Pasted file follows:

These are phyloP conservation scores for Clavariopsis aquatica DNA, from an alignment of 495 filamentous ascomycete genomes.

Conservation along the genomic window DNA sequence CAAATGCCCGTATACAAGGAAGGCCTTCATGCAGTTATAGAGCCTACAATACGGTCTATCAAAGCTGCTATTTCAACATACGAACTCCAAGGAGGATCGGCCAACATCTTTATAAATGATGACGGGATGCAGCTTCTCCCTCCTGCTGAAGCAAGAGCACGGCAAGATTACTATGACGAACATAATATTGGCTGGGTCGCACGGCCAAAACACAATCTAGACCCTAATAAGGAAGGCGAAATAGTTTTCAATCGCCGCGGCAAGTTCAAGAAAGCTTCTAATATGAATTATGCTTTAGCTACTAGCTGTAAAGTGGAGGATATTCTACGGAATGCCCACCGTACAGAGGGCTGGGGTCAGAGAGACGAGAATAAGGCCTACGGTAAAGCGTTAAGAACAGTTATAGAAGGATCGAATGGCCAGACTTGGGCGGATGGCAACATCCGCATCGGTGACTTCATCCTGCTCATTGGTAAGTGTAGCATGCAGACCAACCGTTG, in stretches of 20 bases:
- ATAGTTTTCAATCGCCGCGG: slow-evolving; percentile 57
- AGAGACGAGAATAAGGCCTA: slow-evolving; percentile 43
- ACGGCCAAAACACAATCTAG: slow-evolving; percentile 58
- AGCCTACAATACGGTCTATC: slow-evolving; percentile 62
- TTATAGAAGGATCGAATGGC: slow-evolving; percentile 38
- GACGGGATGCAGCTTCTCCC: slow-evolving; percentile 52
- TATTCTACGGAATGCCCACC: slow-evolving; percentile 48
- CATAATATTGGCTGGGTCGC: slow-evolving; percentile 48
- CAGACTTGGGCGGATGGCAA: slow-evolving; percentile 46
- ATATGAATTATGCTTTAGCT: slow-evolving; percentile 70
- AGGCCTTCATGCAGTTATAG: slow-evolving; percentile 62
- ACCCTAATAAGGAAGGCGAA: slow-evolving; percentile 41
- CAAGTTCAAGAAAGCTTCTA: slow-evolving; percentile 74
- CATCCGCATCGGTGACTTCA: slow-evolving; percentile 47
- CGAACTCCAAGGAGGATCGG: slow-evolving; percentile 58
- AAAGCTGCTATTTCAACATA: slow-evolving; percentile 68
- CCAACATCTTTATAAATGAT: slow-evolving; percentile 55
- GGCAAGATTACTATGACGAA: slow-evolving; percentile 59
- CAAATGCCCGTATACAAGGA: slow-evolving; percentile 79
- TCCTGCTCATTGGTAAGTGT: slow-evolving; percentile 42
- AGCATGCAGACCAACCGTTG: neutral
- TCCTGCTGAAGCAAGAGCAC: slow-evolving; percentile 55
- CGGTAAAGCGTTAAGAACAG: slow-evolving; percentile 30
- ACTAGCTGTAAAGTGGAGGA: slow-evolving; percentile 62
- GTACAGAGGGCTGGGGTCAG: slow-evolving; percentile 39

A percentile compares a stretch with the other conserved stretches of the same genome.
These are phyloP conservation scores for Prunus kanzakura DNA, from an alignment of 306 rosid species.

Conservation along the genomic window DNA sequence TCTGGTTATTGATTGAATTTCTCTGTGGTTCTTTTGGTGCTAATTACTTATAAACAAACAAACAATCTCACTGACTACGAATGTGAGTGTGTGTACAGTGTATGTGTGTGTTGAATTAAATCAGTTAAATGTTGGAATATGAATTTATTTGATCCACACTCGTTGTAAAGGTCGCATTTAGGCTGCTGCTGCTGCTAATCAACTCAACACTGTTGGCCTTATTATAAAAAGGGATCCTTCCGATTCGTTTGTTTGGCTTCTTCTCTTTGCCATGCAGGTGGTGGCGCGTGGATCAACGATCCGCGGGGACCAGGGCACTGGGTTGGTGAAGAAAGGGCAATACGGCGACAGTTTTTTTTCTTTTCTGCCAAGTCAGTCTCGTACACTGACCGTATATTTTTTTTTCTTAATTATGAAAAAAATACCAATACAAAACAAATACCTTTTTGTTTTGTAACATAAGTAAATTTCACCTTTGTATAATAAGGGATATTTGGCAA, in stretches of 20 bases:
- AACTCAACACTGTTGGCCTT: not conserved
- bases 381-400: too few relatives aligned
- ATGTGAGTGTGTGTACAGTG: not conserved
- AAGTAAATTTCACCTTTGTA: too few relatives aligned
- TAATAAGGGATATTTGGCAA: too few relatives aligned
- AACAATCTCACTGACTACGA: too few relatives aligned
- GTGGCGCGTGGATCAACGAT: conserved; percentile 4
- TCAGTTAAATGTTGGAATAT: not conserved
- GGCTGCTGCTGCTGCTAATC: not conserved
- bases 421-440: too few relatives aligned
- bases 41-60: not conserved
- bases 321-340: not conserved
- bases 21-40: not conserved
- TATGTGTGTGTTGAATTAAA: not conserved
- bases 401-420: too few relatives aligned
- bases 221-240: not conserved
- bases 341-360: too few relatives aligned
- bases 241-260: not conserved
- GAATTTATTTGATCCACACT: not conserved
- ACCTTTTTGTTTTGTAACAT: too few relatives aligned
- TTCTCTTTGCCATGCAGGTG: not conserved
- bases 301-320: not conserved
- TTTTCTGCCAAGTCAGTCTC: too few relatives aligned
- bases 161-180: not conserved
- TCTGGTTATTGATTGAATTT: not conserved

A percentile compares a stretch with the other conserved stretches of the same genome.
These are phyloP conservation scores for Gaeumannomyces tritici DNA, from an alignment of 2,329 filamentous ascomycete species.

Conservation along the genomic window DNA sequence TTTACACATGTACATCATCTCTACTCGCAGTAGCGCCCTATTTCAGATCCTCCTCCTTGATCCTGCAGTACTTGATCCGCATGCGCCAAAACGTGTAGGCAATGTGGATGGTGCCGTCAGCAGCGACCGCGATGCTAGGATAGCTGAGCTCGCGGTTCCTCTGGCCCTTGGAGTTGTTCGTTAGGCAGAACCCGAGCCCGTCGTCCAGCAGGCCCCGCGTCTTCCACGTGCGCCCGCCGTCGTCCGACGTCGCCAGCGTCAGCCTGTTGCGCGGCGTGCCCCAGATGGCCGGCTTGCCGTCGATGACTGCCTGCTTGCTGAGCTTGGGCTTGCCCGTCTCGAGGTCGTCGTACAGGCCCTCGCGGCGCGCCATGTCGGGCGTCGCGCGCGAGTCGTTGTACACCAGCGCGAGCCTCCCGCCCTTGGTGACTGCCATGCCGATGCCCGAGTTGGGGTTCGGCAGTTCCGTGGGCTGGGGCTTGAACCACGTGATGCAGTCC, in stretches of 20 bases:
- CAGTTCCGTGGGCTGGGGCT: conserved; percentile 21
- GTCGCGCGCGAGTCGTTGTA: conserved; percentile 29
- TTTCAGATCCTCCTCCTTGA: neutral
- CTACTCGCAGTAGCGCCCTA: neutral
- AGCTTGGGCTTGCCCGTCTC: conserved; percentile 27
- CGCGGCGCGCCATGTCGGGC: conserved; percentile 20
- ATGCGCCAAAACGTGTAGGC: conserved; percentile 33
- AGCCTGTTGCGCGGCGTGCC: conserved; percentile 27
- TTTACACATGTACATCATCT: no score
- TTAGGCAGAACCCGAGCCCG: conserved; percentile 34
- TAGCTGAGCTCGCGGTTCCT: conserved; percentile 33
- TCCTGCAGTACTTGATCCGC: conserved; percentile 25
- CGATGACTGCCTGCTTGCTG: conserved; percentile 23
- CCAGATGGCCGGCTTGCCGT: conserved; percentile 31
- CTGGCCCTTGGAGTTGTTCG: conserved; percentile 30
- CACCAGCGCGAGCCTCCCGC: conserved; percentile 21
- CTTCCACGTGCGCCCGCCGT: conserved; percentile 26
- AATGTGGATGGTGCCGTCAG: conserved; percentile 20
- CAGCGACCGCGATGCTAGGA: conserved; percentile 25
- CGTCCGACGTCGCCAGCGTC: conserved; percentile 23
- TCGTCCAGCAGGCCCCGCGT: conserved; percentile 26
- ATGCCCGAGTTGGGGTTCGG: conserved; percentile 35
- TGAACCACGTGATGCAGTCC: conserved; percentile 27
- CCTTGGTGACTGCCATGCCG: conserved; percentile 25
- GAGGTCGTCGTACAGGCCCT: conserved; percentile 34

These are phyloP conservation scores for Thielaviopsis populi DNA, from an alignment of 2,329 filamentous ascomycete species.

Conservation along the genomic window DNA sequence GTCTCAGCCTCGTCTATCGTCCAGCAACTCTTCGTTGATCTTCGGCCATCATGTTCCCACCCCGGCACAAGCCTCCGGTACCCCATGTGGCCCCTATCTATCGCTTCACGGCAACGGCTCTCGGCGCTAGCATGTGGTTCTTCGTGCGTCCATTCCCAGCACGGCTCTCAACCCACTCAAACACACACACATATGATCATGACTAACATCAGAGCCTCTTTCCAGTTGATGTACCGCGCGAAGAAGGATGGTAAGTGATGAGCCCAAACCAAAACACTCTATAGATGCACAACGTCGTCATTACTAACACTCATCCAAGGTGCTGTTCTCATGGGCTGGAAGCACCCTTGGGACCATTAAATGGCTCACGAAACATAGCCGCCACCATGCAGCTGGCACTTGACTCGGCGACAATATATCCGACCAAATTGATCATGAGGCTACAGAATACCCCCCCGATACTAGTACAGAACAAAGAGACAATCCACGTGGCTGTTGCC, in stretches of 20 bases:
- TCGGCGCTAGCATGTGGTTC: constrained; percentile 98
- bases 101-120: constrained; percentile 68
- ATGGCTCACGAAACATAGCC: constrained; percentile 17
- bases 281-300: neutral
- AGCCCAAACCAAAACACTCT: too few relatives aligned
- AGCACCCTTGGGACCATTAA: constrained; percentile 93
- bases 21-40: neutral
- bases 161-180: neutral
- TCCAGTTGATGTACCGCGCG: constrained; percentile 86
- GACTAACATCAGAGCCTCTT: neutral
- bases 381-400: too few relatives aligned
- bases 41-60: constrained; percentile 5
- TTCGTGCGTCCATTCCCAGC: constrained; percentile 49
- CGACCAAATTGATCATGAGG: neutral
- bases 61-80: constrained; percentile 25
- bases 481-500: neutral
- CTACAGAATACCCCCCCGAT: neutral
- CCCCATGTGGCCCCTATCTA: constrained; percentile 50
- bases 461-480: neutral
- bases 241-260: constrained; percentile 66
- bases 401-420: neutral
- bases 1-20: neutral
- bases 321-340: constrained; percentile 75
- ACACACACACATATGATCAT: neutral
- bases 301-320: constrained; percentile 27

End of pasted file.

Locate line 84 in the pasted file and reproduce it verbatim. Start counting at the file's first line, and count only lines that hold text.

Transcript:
These are phyloP conservation scores for Thielaviopsis populi DNA, from an alignment of 2,329 filamentous ascomycete species.